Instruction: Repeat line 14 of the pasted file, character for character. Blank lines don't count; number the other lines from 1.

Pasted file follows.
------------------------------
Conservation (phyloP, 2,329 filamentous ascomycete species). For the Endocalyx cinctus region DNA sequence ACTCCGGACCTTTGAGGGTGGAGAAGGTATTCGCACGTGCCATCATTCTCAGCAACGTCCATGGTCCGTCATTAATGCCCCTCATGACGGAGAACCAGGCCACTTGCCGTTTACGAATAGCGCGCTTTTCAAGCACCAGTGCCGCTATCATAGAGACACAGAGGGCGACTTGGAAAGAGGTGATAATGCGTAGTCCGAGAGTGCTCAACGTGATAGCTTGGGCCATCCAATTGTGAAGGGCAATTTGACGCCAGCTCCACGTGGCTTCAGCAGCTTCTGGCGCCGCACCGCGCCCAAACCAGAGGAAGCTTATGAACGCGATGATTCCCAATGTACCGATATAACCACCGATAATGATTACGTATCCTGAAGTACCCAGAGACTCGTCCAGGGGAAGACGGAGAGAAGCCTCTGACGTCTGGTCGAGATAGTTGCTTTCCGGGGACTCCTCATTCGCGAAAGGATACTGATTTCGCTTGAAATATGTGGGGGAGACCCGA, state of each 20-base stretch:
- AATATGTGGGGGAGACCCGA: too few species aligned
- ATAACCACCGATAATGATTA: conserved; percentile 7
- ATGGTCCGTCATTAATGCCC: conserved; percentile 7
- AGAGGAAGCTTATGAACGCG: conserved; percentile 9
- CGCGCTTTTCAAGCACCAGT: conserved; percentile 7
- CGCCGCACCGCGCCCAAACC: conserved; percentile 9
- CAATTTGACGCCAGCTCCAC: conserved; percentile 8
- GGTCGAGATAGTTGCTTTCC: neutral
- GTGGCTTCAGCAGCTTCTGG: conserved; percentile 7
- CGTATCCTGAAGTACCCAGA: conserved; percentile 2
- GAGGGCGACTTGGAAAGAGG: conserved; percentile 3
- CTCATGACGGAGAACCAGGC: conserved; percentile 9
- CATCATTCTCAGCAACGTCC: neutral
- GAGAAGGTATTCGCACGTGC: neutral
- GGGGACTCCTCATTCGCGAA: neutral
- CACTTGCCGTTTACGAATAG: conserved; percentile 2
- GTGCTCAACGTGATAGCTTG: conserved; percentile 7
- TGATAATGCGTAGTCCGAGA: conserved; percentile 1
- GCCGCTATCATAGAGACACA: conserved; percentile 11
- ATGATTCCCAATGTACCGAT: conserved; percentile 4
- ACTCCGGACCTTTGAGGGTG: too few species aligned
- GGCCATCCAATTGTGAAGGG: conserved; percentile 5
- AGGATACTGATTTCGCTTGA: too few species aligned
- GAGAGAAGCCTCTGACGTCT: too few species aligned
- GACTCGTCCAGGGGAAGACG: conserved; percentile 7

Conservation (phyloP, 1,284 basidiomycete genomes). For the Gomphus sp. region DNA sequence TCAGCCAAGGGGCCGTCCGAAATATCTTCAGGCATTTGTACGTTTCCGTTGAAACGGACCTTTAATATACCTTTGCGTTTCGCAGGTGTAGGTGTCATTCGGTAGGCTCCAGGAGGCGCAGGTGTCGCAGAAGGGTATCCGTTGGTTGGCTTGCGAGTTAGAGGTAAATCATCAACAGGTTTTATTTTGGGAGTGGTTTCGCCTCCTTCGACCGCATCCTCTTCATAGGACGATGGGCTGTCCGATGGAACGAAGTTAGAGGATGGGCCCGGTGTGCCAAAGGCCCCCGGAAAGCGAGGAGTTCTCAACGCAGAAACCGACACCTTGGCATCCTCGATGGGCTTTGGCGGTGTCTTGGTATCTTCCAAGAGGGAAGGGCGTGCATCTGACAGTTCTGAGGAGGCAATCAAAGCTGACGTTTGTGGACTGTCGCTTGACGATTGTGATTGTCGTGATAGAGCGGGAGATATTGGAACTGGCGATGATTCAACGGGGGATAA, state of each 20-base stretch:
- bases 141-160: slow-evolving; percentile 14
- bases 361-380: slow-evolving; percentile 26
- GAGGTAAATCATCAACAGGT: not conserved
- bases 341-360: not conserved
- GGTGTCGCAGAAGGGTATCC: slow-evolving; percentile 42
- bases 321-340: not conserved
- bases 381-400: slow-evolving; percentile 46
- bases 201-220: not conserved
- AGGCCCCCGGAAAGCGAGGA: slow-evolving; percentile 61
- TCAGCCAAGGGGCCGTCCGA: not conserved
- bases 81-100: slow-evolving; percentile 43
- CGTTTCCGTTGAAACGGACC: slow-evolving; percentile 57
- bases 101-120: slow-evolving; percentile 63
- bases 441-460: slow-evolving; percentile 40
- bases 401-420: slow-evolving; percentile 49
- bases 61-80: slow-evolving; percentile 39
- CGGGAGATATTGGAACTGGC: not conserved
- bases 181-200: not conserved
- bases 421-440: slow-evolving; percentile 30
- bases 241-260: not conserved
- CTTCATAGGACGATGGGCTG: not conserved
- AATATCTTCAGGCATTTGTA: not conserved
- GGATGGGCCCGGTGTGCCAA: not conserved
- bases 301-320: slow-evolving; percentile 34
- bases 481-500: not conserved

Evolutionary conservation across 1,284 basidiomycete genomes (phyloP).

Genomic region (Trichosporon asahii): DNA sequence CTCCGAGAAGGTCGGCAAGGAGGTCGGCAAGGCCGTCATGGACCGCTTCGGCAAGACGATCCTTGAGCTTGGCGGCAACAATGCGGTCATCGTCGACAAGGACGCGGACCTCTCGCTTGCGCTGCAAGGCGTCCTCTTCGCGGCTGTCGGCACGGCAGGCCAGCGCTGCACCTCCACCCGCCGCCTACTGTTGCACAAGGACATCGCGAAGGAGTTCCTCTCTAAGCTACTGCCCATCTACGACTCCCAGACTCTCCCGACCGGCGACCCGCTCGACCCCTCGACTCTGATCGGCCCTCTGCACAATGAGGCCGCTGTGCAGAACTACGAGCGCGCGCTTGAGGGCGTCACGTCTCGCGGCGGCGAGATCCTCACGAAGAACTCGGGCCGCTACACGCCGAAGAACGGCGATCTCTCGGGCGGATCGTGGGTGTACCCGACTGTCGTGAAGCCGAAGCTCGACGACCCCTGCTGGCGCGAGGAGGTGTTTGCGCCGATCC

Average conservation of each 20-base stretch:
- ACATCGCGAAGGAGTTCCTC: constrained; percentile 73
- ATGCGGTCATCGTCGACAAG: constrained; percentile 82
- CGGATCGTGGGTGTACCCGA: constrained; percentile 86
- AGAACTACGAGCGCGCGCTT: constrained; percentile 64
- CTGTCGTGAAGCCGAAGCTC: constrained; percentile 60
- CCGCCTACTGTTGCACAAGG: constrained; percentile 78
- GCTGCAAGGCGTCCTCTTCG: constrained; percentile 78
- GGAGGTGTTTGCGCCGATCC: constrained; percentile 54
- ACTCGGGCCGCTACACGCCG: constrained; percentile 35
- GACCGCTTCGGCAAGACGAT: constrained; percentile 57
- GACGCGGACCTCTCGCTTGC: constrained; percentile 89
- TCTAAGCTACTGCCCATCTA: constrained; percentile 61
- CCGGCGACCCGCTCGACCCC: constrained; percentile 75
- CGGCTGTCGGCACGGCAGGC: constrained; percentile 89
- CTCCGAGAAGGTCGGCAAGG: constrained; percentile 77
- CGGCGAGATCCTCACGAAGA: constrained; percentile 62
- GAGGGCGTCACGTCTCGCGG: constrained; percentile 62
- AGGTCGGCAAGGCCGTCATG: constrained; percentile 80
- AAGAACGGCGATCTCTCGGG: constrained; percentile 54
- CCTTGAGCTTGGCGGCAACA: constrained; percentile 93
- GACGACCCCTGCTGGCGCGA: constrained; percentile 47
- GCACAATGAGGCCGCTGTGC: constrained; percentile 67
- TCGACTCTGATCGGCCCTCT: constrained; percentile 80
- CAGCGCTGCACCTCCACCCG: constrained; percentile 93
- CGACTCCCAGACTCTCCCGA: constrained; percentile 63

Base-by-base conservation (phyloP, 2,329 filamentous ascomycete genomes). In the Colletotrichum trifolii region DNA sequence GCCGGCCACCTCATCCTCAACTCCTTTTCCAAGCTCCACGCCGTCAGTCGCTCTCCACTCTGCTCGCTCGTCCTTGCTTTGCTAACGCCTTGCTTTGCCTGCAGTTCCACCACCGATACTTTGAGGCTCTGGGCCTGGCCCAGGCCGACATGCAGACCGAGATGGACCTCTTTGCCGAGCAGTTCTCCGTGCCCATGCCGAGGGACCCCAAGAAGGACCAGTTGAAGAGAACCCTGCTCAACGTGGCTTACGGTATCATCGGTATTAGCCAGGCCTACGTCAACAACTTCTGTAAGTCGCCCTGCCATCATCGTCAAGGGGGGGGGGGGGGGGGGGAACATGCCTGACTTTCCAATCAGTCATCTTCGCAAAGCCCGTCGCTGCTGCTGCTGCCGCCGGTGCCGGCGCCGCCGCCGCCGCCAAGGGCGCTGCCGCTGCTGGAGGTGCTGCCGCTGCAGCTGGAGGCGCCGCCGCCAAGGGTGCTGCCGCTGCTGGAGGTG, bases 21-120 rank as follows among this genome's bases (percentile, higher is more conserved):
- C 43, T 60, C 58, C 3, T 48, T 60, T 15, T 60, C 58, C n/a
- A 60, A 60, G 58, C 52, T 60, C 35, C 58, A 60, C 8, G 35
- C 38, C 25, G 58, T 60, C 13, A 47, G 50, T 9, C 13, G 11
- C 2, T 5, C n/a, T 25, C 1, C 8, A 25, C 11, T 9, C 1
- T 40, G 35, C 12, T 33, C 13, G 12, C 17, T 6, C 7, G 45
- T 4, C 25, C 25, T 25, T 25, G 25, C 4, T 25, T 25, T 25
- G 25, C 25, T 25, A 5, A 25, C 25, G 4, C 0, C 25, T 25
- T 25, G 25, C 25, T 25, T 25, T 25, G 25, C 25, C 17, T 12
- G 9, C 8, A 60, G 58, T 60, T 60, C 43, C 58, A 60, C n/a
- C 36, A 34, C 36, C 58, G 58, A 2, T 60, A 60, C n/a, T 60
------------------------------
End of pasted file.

- CATCATTCTCAGCAACGTCC: neutral